Ulcer - Article
An ulcer (from Latin ulcus) is an open sore of the skin, eyes or mucous membrane, often caused by an initial abrasion and generally maintained by an inflammation and/or an infection. Or in other words, it is a macroscopic discontinuity of the normal epithelium (microscopic discontinuity of epithelium is called erosion).
Ulcers are non-healing wounds that develop on the skin, mucous membranes or eye. Although they have many causes, they are marked by:
- Loss of integrity of the area
- Secondary infection of the site by bacteria, fungus or virus
- Generalized weakness of the patient
- A lengthy healing time
Merck Manual classification
- Stage 1: The skin is red. The underlying tissue is soft. The redness disappears with minor pressure.
- Stage 2: There is redness, swelling and hardening of the skin around the area. Sometimes there is blistering. Sometimes there is loss of the superficial skin.
- Stage 3: The skin becomes necrotic. There may be exposure of the fat beneath the skin. The skin may be lost through all its layers.
- Stage 4: There is more loss of fat and more necrosis of the skin through to the muscle beneath.
- Stage 5: Continuing loss of fat and necrosis of muscle below.
- Stage 6: Bone destruction begins with irritation of the bone, erosion of the bone cortex progressing to osteomyelitis. There may be sepsis of a joint, pathologic fracture or generalized body infection, septicemia.
National Pressure Ulcer Advisory Panel (NPUAP)
- Stage I - There is erythema of intact skin which does not blanch with pressure. It may be the heralding lesion of skin ulceration.
- Stage 2 - There is partial skin loss involving the epidermis, dermis, or both. The ulcer is superficial and presents as an abrasion, blister, or wound with a shallow center.
- Stage 3 - This is an entire thickness skin loss. It may involve damage to or necrosis of subcutaneous tissue that may extend down to underlying fascia. The ulcer presents as a deep crater with or without undermining of adjacent intact tissues.
- Stage 4 - Here there is entire thickness skin loss with extensive destruction, tissue necrosis, or damage to muscle, bone, or supporting structures. Tendons, and joints may also be exposed or involved. There may be undermining and holes or sinus tracts associated with ulcers at this stage.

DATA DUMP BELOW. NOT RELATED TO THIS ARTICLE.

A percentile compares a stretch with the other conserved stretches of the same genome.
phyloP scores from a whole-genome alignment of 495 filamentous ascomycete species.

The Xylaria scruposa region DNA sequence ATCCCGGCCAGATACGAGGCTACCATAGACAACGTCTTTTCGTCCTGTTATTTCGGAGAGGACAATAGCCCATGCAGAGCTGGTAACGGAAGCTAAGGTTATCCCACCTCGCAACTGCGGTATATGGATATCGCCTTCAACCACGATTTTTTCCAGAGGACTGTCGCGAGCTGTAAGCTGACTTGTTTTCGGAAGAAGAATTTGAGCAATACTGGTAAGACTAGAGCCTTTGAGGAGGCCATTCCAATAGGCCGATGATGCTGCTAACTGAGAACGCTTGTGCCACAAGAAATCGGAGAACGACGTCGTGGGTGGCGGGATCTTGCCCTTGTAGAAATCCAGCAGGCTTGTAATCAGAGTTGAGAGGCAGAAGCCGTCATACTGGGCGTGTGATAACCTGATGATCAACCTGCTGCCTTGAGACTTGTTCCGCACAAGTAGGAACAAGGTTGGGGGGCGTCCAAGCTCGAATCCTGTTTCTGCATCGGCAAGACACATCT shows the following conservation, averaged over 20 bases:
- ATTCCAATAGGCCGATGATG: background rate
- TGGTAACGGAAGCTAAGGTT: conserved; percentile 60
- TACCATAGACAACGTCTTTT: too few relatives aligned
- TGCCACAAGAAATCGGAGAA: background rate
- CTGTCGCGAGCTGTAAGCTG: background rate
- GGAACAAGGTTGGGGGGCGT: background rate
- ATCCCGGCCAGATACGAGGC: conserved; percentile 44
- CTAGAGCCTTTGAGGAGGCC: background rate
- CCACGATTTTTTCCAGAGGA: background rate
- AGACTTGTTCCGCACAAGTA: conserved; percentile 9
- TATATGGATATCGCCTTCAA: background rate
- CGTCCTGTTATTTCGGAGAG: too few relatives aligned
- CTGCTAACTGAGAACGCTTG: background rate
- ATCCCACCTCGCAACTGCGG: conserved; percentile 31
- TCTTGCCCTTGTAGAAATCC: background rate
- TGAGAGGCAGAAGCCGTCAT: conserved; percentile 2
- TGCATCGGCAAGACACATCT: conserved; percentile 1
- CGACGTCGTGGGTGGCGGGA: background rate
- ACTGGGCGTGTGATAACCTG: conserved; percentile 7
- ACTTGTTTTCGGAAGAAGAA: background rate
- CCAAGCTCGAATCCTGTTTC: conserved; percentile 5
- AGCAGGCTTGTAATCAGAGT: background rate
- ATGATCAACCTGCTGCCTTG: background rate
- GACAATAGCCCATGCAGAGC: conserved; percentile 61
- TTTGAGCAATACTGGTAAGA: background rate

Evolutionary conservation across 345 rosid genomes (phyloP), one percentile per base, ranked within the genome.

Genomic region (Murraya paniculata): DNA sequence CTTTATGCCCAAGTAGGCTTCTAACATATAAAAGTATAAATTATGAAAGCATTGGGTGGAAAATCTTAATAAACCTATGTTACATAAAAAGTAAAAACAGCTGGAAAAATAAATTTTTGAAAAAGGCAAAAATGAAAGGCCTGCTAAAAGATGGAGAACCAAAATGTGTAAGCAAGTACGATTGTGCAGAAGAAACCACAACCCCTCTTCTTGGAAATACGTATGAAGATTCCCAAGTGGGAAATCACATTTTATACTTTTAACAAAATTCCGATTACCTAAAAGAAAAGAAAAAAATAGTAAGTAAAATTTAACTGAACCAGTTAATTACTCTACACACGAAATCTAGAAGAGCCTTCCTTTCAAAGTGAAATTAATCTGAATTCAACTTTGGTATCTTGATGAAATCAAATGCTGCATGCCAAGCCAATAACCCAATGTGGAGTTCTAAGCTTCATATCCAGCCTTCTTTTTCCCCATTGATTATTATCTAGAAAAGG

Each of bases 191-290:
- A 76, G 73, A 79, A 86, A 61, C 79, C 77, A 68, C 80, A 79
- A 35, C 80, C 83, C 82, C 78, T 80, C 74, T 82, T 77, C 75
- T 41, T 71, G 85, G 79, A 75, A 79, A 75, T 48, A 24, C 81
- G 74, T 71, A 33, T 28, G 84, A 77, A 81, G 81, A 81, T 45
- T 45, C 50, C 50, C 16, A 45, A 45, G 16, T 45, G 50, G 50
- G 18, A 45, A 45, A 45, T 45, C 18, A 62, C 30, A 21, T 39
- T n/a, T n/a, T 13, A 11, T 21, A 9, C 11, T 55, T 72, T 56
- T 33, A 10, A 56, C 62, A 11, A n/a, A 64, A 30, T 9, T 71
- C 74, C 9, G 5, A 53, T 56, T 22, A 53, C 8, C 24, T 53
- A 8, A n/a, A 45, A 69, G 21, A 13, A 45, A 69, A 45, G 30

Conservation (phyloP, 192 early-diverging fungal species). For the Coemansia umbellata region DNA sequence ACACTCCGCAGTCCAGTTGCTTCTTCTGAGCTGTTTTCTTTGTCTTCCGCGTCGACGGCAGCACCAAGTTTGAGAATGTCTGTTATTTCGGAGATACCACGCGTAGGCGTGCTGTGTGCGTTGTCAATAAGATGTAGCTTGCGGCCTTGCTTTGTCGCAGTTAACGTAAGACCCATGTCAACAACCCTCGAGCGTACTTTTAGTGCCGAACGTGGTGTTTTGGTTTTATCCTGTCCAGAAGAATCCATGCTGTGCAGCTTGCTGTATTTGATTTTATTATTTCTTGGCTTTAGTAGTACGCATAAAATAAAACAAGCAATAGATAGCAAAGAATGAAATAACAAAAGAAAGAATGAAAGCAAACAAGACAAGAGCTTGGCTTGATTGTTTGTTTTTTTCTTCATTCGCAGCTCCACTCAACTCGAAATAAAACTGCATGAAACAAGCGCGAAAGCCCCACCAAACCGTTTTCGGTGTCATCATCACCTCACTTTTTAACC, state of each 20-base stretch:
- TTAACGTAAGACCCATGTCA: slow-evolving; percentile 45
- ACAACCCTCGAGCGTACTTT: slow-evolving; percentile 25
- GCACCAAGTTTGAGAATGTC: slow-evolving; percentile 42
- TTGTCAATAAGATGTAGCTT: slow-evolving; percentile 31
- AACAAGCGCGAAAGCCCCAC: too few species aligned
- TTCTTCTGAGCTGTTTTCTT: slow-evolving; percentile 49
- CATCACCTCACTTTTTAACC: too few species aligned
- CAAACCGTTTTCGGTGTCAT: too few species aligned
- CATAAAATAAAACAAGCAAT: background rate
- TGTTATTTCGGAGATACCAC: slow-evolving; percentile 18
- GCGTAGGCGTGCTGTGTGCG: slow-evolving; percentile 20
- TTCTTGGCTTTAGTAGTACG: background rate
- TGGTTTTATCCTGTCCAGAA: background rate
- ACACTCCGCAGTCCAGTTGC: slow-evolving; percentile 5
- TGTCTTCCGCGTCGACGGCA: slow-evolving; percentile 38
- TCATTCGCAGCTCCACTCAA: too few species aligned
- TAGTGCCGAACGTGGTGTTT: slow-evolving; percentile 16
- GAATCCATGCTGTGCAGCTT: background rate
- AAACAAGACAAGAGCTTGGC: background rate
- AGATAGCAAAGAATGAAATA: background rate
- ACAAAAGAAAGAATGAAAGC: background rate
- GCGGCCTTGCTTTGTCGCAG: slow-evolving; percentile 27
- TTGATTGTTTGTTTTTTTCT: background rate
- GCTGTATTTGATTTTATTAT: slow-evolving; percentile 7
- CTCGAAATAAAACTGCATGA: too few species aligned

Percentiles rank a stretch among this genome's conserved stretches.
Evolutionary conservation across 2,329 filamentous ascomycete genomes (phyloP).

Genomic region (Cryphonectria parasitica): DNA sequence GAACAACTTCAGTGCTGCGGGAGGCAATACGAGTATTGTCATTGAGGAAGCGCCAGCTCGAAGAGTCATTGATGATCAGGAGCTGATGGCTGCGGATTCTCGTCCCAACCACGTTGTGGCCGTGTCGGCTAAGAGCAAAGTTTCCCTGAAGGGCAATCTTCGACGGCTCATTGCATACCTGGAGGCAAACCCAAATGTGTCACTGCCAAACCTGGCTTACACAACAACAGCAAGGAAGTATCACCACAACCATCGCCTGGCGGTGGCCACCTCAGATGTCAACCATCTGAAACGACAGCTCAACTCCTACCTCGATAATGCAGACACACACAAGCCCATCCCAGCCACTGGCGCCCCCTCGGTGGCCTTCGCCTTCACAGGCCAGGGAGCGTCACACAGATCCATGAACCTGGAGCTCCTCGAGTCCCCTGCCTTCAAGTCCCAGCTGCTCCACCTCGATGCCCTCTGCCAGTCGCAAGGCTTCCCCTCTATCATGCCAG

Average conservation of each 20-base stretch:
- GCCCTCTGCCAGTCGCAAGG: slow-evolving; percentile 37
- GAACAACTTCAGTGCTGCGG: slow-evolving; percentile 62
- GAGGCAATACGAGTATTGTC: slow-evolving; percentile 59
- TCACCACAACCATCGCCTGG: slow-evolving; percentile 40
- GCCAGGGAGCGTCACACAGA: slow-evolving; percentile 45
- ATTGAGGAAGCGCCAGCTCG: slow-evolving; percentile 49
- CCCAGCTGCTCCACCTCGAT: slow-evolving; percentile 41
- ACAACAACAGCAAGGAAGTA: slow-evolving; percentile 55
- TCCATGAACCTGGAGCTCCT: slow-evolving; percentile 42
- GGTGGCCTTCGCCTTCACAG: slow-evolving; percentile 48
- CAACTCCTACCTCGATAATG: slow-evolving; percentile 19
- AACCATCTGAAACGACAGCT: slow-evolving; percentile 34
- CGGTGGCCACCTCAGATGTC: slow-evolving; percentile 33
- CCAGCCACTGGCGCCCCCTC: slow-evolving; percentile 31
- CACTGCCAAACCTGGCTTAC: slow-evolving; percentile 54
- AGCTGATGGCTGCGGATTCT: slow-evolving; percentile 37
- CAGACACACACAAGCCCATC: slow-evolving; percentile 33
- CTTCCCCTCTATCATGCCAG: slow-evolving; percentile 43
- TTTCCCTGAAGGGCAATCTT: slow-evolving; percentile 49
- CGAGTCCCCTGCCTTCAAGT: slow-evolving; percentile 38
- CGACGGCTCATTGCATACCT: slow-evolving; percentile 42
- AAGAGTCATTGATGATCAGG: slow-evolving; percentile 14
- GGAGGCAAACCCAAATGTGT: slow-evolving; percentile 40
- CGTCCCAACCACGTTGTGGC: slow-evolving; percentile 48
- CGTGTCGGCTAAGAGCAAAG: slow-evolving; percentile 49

- Grade 0 - Skin with prior healed ulcer scars, areas of pressure which are sometimes called pre-ulcerative lesion or the presence of bony deformity which puts pressure on an unguarded point.
- Grade I-A - The wound is superficial in nature, with partial or full-thickness skin involvement but does not include tendon, capsule or bone.
- Grade I-B - As above, the wound is superficial in nature, with partial or full thickness skin involvement but not including tendon, capsule nor bone; however the wound is infected. The definition of this wound implies superficial infection without involvement of underlying structures. If the wound shows signs of significant purulence or fluctuance, further exploration to expose a higher grade classification of infection is in order.
- Grade I-C - As above but with vascular compromise.
- Grade I-D - As above but with ischemia. Because ischemia is a type of vascular compromise, the distinction between these two grades is often difficult to make.
- Grade 2-A - Penetration through the subcutaneous tissue exposing tendon or ligament, but not bone.
- Grade 2-B - Penetration through the deep tissues including tendon or ligament and even joint capsule but not bone.
- Grade 2-C - As above 2B, but including ischemia
- Grade 2-D - As above 2C, but including infection
- Grade 3-A - A wound which probes to bone but shows no signs of local infection nor systemic infection.
- Grade 3-B - A wound which probes to bone and is infected
- Grade 3-C - A wound which probes to bone is infected and is ischemic.
- Grade 3-D - A wound which probes to bone characterized by active infection, ischemic tissues and exposed bone.
- Grade 4 - Gangrene of the forefoot
- Grade 5 - Gangrene of the entire foot
Texas University classification of diabetic ulcer
Classification on table system
- Inferior members: most ulcers of the foot and leg are caused by underlying vascular insufficiency. The skin breaks down or fails to heal because of repeated insult or trauma. Pressure of the nail can cause subungual ulceration. These are most frequently seen in diabetics who have a very low potential to heal from injury.
- Sacrum and ischium
- Mouth ulcer
- Peptic ulcers: This includes ulcers of the esophagus, stomach, large and small intestine
- Genitalia: May be penile, vulvar or labial. Most often are due to sexually-transmitted diseases
- Eyes: corneal ulcers are the most common type. Conjunctival ulcers also occur.
Pathology of ulceration
The most common causes are:
- Bacterial infection
- Viral infection
- Fungal infection
- Venous stasis
- Loss of mobility
Some specific types of ulcers are:
- Helicobacter pylori Infection (Centers for Disease Control and Prevention)